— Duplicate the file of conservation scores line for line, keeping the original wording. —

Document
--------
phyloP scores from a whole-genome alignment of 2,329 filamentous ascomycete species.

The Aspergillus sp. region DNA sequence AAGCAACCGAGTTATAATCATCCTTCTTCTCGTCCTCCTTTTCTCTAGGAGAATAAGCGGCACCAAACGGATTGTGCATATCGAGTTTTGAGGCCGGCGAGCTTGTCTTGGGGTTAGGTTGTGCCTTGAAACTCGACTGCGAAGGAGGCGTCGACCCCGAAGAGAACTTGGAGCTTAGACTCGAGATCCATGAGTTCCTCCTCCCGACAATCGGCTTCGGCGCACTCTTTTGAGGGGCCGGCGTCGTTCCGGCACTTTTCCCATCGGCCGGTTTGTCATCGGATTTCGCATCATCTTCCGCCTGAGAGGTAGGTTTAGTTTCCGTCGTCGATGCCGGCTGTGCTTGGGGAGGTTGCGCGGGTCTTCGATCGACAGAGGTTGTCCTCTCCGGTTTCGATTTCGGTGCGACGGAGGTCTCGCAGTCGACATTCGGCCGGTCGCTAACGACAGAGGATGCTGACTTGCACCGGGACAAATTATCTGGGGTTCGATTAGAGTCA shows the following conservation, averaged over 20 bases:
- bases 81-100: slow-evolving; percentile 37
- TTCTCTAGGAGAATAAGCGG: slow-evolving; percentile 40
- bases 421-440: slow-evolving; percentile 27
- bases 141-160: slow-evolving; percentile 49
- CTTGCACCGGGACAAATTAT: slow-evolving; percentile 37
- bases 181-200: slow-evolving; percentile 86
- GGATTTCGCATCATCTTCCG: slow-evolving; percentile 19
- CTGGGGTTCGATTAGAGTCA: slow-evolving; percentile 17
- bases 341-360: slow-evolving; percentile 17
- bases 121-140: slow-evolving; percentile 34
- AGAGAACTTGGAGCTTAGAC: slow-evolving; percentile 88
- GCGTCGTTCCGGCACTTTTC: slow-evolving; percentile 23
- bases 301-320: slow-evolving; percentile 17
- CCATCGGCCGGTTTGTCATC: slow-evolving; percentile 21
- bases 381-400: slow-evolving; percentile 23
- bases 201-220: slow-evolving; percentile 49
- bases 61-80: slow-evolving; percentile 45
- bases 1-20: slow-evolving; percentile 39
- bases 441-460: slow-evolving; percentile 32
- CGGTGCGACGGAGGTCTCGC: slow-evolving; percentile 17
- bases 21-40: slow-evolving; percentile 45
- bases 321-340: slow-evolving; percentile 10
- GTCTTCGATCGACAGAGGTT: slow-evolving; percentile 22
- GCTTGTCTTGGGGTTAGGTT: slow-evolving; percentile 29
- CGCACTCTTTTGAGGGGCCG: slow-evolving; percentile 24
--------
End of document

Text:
phyloP scores from a whole-genome alignment of 2,329 filamentous ascomycete species.

The Aspergillus sp. region DNA sequence AAGCAACCGAGTTATAATCATCCTTCTTCTCGTCCTCCTTTTCTCTAGGAGAATAAGCGGCACCAAACGGATTGTGCATATCGAGTTTTGAGGCCGGCGAGCTTGTCTTGGGGTTAGGTTGTGCCTTGAAACTCGACTGCGAAGGAGGCGTCGACCCCGAAGAGAACTTGGAGCTTAGACTCGAGATCCATGAGTTCCTCCTCCCGACAATCGGCTTCGGCGCACTCTTTTGAGGGGCCGGCGTCGTTCCGGCACTTTTCCCATCGGCCGGTTTGTCATCGGATTTCGCATCATCTTCCGCCTGAGAGGTAGGTTTAGTTTCCGTCGTCGATGCCGGCTGTGCTTGGGGAGGTTGCGCGGGTCTTCGATCGACAGAGGTTGTCCTCTCCGGTTTCGATTTCGGTGCGACGGAGGTCTCGCAGTCGACATTCGGCCGGTCGCTAACGACAGAGGATGCTGACTTGCACCGGGACAAATTATCTGGGGTTCGATTAGAGTCA shows the following conservation, averaged over 20 bases:
- bases 81-100: slow-evolving; percentile 37
- TTCTCTAGGAGAATAAGCGG: slow-evolving; percentile 40
- bases 421-440: slow-evolving; percentile 27
- bases 141-160: slow-evolving; percentile 49
- CTTGCACCGGGACAAATTAT: slow-evolving; percentile 37
- bases 181-200: slow-evolving; percentile 86
- GGATTTCGCATCATCTTCCG: slow-evolving; percentile 19
- CTGGGGTTCGATTAGAGTCA: slow-evolving; percentile 17
- bases 341-360: slow-evolving; percentile 17
- bases 121-140: slow-evolving; percentile 34
- AGAGAACTTGGAGCTTAGAC: slow-evolving; percentile 88
- GCGTCGTTCCGGCACTTTTC: slow-evolving; percentile 23
- bases 301-320: slow-evolving; percentile 17
- CCATCGGCCGGTTTGTCATC: slow-evolving; percentile 21
- bases 381-400: slow-evolving; percentile 23
- bases 201-220: slow-evolving; percentile 49
- bases 61-80: slow-evolving; percentile 45
- bases 1-20: slow-evolving; percentile 39
- bases 441-460: slow-evolving; percentile 32
- CGGTGCGACGGAGGTCTCGC: slow-evolving; percentile 17
- bases 21-40: slow-evolving; percentile 45
- bases 321-340: slow-evolving; percentile 10
- GTCTTCGATCGACAGAGGTT: slow-evolving; percentile 22
- GCTTGTCTTGGGGTTAGGTT: slow-evolving; percentile 29
- CGCACTCTTTTGAGGGGCCG: slow-evolving; percentile 24